If your well laid plans have failed and you feel the anger rising, try some techniques to control yourself. These are almost clich├ęs, but sometimes the old ones are the best!

If possible, make sure your child is in a safe place, then walk away for a little while to collect yourself. Make it clear to them that you are going to calm down for a moment, and will be back soon.
Close your eyes and take a few deep, slow breaths, in through the nose and out through the mouth.
Make yourself aware of areas of tension, especially in your neck, shoulders, jaw, brow and hands. Make a conscious effort to relax them.
Remind yourself of how wonderful your child is. Think of the moments when you felt you could hardly breathe because you loved them so fiercely. Remember how they look when they sleep.

Once you return, you try to explain that you got angry, and how you're both going to move on. I find it really important that I reconnect with Alice, and the easiest way for me is through physical contact. Sharing a hug, or stroking the nape of her neck. Gentle, maternal actions awaken my motherly instincts and are often enough to shake off any remaining ill feeling.

If all this hasn't worked, and you've blown your top, apologise. Not for being angry, that's a valid emotion we all experience, but for how you expressed it. Maybe tell your child what you should have done instead. Don't labour the point though. Children are generally more forgiving than adults, and a clear, simple apology is all that's needed. No self-flagellation necessary. Try to forgive yourself too. I first heard the idea that people who feel bad behave badly in relation to children, but I think it's the same for us all. When I feel like a crappy mum, I generally act like one. No, it's not OK to shout and scream at your child, but we all slip up now and again. Remind yourself that you're the best parent this child can have, and move on from your mistakes.

As with most things in parenting, we're never going to get it right all the time, but hopefully we can aim to improve as we go along.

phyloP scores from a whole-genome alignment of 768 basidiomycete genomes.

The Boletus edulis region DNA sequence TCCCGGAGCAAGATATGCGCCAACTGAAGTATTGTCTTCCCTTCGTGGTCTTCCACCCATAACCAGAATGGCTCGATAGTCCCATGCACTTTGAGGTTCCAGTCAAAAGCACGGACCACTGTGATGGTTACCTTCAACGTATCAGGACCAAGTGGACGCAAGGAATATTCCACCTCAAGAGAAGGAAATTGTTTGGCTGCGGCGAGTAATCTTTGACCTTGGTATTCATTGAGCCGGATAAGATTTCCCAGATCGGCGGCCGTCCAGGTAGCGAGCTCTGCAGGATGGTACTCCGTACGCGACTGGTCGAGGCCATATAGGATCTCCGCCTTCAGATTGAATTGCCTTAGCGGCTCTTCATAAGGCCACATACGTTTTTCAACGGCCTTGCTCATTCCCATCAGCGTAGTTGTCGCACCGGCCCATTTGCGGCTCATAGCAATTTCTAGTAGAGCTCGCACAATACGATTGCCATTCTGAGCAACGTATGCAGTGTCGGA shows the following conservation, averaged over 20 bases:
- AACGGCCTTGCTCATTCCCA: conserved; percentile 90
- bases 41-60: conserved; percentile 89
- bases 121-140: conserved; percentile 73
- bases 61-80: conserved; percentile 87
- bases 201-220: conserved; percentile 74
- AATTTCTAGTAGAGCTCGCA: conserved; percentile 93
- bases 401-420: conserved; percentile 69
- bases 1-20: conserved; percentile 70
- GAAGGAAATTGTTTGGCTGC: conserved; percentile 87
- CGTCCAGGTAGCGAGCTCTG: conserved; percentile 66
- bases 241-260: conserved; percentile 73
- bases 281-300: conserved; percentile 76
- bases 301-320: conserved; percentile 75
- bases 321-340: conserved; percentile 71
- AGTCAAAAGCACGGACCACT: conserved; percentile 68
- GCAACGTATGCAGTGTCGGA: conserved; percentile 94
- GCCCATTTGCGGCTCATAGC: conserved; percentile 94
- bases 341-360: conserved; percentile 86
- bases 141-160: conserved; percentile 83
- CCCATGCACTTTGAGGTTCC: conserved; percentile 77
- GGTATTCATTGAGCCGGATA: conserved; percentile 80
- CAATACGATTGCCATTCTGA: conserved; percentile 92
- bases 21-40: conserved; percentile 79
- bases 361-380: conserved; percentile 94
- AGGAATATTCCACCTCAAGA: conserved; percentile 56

Sunday, 1 May 2011

Living in the Moment

While walking back to our holiday cottage in Cornwall last week, I was chatting to Alice about the horses in the field. She was clearly very excited to see them, and I casually asked "Do you like horses?" She didn't reply. It's not the first time. She's a chatty little girl, but she has never replied to a question about her preferences. I started thinking about the way toddlers view the word, and realised that they live in an eternal present. They simply experience what goes on around them without weighing it up against previous encounters. To say we like or don't like something requires that you compare it with other times we've experienced it. It's a developmental stage that is still ahead of Alice.

I tried to imagine what life would be like if you live completely in the moment. You would become mindful of what was around you. I've often been amazed at the tiny things Alice spots or faint sounds she hears that are just background noise for me. I think this is because toddlers minds aren't clouded by the countless thoughts that whirr around an adult's head. I don't think it is sustainable, or even desirable for an adult to constantly live in the moment in the same way, but taking time to experience the world like a child for short periods would be very liberating.

Taking my daughter as my teacher, I've been trying to really sense what goes on around me. To throw myself into our games without planning how they'll end up, thinking about when to put dinner on, or worrying about what other people might be thinking. I aim to enjoy time with my daughter without comparing her to her past self, or thinking about what will happen as she grows up. I hope it demonstrates to her that I value her play. Even the short periods I manage to spend in this way act like little calm oases, reinvigorating me to take on the rest of the day.